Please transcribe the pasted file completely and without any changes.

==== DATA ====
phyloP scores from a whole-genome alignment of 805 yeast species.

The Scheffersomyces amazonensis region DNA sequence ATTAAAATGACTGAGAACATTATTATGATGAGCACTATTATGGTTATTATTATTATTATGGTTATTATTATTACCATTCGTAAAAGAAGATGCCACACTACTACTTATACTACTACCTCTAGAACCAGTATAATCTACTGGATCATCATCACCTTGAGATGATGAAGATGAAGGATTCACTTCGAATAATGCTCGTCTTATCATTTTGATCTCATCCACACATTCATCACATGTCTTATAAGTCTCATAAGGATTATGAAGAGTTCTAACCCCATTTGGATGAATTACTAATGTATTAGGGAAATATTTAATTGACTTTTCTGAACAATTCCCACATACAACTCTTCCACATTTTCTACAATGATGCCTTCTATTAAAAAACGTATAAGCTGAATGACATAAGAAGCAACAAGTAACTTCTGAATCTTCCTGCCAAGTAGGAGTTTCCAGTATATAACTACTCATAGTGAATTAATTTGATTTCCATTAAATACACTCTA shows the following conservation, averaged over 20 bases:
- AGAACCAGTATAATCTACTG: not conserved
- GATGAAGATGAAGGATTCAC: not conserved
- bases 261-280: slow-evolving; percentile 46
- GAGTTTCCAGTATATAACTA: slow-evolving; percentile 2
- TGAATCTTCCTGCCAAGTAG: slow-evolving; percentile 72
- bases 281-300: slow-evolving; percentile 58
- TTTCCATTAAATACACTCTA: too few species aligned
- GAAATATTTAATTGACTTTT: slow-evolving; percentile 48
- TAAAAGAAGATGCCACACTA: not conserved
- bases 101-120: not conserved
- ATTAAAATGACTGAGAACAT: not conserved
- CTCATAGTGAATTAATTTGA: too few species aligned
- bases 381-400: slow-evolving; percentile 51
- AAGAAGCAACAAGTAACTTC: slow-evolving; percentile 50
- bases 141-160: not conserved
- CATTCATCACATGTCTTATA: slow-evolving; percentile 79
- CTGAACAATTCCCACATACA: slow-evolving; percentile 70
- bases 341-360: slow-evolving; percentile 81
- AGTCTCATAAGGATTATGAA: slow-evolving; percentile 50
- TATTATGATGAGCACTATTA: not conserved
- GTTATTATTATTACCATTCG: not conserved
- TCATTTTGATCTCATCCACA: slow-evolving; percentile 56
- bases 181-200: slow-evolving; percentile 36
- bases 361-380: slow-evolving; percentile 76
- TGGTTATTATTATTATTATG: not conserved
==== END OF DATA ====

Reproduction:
phyloP scores from a whole-genome alignment of 805 yeast species.

The Scheffersomyces amazonensis region DNA sequence ATTAAAATGACTGAGAACATTATTATGATGAGCACTATTATGGTTATTATTATTATTATGGTTATTATTATTACCATTCGTAAAAGAAGATGCCACACTACTACTTATACTACTACCTCTAGAACCAGTATAATCTACTGGATCATCATCACCTTGAGATGATGAAGATGAAGGATTCACTTCGAATAATGCTCGTCTTATCATTTTGATCTCATCCACACATTCATCACATGTCTTATAAGTCTCATAAGGATTATGAAGAGTTCTAACCCCATTTGGATGAATTACTAATGTATTAGGGAAATATTTAATTGACTTTTCTGAACAATTCCCACATACAACTCTTCCACATTTTCTACAATGATGCCTTCTATTAAAAAACGTATAAGCTGAATGACATAAGAAGCAACAAGTAACTTCTGAATCTTCCTGCCAAGTAGGAGTTTCCAGTATATAACTACTCATAGTGAATTAATTTGATTTCCATTAAATACACTCTA shows the following conservation, averaged over 20 bases:
- AGAACCAGTATAATCTACTG: not conserved
- GATGAAGATGAAGGATTCAC: not conserved
- bases 261-280: slow-evolving; percentile 46
- GAGTTTCCAGTATATAACTA: slow-evolving; percentile 2
- TGAATCTTCCTGCCAAGTAG: slow-evolving; percentile 72
- bases 281-300: slow-evolving; percentile 58
- TTTCCATTAAATACACTCTA: too few species aligned
- GAAATATTTAATTGACTTTT: slow-evolving; percentile 48
- TAAAAGAAGATGCCACACTA: not conserved
- bases 101-120: not conserved
- ATTAAAATGACTGAGAACAT: not conserved
- CTCATAGTGAATTAATTTGA: too few species aligned
- bases 381-400: slow-evolving; percentile 51
- AAGAAGCAACAAGTAACTTC: slow-evolving; percentile 50
- bases 141-160: not conserved
- CATTCATCACATGTCTTATA: slow-evolving; percentile 79
- CTGAACAATTCCCACATACA: slow-evolving; percentile 70
- bases 341-360: slow-evolving; percentile 81
- AGTCTCATAAGGATTATGAA: slow-evolving; percentile 50
- TATTATGATGAGCACTATTA: not conserved
- GTTATTATTATTACCATTCG: not conserved
- TCATTTTGATCTCATCCACA: slow-evolving; percentile 56
- bases 181-200: slow-evolving; percentile 36
- bases 361-380: slow-evolving; percentile 76
- TGGTTATTATTATTATTATG: not conserved